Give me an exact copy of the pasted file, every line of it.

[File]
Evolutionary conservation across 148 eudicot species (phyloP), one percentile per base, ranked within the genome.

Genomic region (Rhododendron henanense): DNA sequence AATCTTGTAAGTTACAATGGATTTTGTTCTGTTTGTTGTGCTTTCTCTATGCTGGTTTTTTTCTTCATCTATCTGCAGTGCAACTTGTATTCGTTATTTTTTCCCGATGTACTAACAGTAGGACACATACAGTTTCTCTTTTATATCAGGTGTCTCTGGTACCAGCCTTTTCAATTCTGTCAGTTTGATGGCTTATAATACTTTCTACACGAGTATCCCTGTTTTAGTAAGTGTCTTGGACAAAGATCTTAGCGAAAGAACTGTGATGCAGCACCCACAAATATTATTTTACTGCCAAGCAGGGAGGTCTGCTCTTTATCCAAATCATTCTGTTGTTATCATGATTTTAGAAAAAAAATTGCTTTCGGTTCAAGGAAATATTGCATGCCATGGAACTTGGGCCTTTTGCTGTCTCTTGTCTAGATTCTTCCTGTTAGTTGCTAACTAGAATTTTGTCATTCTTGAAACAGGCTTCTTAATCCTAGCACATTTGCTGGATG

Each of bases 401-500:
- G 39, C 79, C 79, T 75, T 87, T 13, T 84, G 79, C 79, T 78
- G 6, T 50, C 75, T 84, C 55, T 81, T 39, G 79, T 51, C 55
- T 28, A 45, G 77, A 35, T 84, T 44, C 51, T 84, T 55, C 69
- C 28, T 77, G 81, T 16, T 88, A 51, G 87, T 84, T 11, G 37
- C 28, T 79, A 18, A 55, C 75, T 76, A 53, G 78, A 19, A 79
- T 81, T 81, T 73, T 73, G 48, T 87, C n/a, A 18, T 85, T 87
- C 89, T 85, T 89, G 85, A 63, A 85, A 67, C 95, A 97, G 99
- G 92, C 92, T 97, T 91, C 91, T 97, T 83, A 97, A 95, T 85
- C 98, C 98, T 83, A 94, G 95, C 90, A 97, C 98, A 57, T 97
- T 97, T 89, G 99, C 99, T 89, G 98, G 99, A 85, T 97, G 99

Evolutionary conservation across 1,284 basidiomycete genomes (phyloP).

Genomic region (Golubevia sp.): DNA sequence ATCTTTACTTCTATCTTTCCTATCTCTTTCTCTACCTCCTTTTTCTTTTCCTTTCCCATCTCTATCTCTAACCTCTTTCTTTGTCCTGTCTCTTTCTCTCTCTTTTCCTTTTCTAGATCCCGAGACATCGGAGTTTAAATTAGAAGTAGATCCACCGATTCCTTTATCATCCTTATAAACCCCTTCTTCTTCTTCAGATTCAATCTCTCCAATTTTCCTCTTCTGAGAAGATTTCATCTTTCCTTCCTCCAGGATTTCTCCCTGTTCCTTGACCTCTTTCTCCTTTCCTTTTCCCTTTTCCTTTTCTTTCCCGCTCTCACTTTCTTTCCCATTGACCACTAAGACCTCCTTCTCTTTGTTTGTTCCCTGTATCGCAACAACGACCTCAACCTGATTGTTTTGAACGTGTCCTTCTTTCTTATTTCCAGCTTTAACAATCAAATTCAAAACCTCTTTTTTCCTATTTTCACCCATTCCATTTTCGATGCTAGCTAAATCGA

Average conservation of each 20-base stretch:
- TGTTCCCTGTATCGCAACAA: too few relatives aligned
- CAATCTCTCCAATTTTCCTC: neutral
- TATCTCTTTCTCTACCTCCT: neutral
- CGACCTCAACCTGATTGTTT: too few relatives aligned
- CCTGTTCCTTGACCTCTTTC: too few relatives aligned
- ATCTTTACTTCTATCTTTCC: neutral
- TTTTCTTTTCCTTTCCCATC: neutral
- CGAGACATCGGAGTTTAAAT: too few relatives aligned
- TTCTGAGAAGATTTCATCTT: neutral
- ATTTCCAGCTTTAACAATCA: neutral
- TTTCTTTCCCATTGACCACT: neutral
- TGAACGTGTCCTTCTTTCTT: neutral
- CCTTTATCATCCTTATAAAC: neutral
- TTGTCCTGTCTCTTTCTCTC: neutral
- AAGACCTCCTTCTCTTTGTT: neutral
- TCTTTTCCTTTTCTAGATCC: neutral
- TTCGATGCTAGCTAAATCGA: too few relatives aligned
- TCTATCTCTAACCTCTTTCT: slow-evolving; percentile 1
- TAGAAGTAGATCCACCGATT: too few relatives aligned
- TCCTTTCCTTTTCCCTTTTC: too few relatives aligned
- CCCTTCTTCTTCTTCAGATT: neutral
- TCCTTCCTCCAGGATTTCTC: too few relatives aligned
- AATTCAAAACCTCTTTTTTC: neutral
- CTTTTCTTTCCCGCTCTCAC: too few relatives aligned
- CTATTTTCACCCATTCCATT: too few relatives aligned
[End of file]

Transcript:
Evolutionary conservation across 148 eudicot species (phyloP), one percentile per base, ranked within the genome.

Genomic region (Rhododendron henanense): DNA sequence AATCTTGTAAGTTACAATGGATTTTGTTCTGTTTGTTGTGCTTTCTCTATGCTGGTTTTTTTCTTCATCTATCTGCAGTGCAACTTGTATTCGTTATTTTTTCCCGATGTACTAACAGTAGGACACATACAGTTTCTCTTTTATATCAGGTGTCTCTGGTACCAGCCTTTTCAATTCTGTCAGTTTGATGGCTTATAATACTTTCTACACGAGTATCCCTGTTTTAGTAAGTGTCTTGGACAAAGATCTTAGCGAAAGAACTGTGATGCAGCACCCACAAATATTATTTTACTGCCAAGCAGGGAGGTCTGCTCTTTATCCAAATCATTCTGTTGTTATCATGATTTTAGAAAAAAAATTGCTTTCGGTTCAAGGAAATATTGCATGCCATGGAACTTGGGCCTTTTGCTGTCTCTTGTCTAGATTCTTCCTGTTAGTTGCTAACTAGAATTTTGTCATTCTTGAAACAGGCTTCTTAATCCTAGCACATTTGCTGGATG

Each of bases 401-500:
- G 39, C 79, C 79, T 75, T 87, T 13, T 84, G 79, C 79, T 78
- G 6, T 50, C 75, T 84, C 55, T 81, T 39, G 79, T 51, C 55
- T 28, A 45, G 77, A 35, T 84, T 44, C 51, T 84, T 55, C 69
- C 28, T 77, G 81, T 16, T 88, A 51, G 87, T 84, T 11, G 37
- C 28, T 79, A 18, A 55, C 75, T 76, A 53, G 78, A 19, A 79
- T 81, T 81, T 73, T 73, G 48, T 87, C n/a, A 18, T 85, T 87
- C 89, T 85, T 89, G 85, A 63, A 85, A 67, C 95, A 97, G 99
- G 92, C 92, T 97, T 91, C 91, T 97, T 83, A 97, A 95, T 85
- C 98, C 98, T 83, A 94, G 95, C 90, A 97, C 98, A 57, T 97
- T 97, T 89, G 99, C 99, T 89, G 98, G 99, A 85, T 97, G 99

Evolutionary conservation across 1,284 basidiomycete genomes (phyloP).

Genomic region (Golubevia sp.): DNA sequence ATCTTTACTTCTATCTTTCCTATCTCTTTCTCTACCTCCTTTTTCTTTTCCTTTCCCATCTCTATCTCTAACCTCTTTCTTTGTCCTGTCTCTTTCTCTCTCTTTTCCTTTTCTAGATCCCGAGACATCGGAGTTTAAATTAGAAGTAGATCCACCGATTCCTTTATCATCCTTATAAACCCCTTCTTCTTCTTCAGATTCAATCTCTCCAATTTTCCTCTTCTGAGAAGATTTCATCTTTCCTTCCTCCAGGATTTCTCCCTGTTCCTTGACCTCTTTCTCCTTTCCTTTTCCCTTTTCCTTTTCTTTCCCGCTCTCACTTTCTTTCCCATTGACCACTAAGACCTCCTTCTCTTTGTTTGTTCCCTGTATCGCAACAACGACCTCAACCTGATTGTTTTGAACGTGTCCTTCTTTCTTATTTCCAGCTTTAACAATCAAATTCAAAACCTCTTTTTTCCTATTTTCACCCATTCCATTTTCGATGCTAGCTAAATCGA

Average conservation of each 20-base stretch:
- TGTTCCCTGTATCGCAACAA: too few relatives aligned
- CAATCTCTCCAATTTTCCTC: neutral
- TATCTCTTTCTCTACCTCCT: neutral
- CGACCTCAACCTGATTGTTT: too few relatives aligned
- CCTGTTCCTTGACCTCTTTC: too few relatives aligned
- ATCTTTACTTCTATCTTTCC: neutral
- TTTTCTTTTCCTTTCCCATC: neutral
- CGAGACATCGGAGTTTAAAT: too few relatives aligned
- TTCTGAGAAGATTTCATCTT: neutral
- ATTTCCAGCTTTAACAATCA: neutral
- TTTCTTTCCCATTGACCACT: neutral
- TGAACGTGTCCTTCTTTCTT: neutral
- CCTTTATCATCCTTATAAAC: neutral
- TTGTCCTGTCTCTTTCTCTC: neutral
- AAGACCTCCTTCTCTTTGTT: neutral
- TCTTTTCCTTTTCTAGATCC: neutral
- TTCGATGCTAGCTAAATCGA: too few relatives aligned
- TCTATCTCTAACCTCTTTCT: slow-evolving; percentile 1
- TAGAAGTAGATCCACCGATT: too few relatives aligned
- TCCTTTCCTTTTCCCTTTTC: too few relatives aligned
- CCCTTCTTCTTCTTCAGATT: neutral
- TCCTTCCTCCAGGATTTCTC: too few relatives aligned
- AATTCAAAACCTCTTTTTTC: neutral
- CTTTTCTTTCCCGCTCTCAC: too few relatives aligned
- CTATTTTCACCCATTCCATT: too few relatives aligned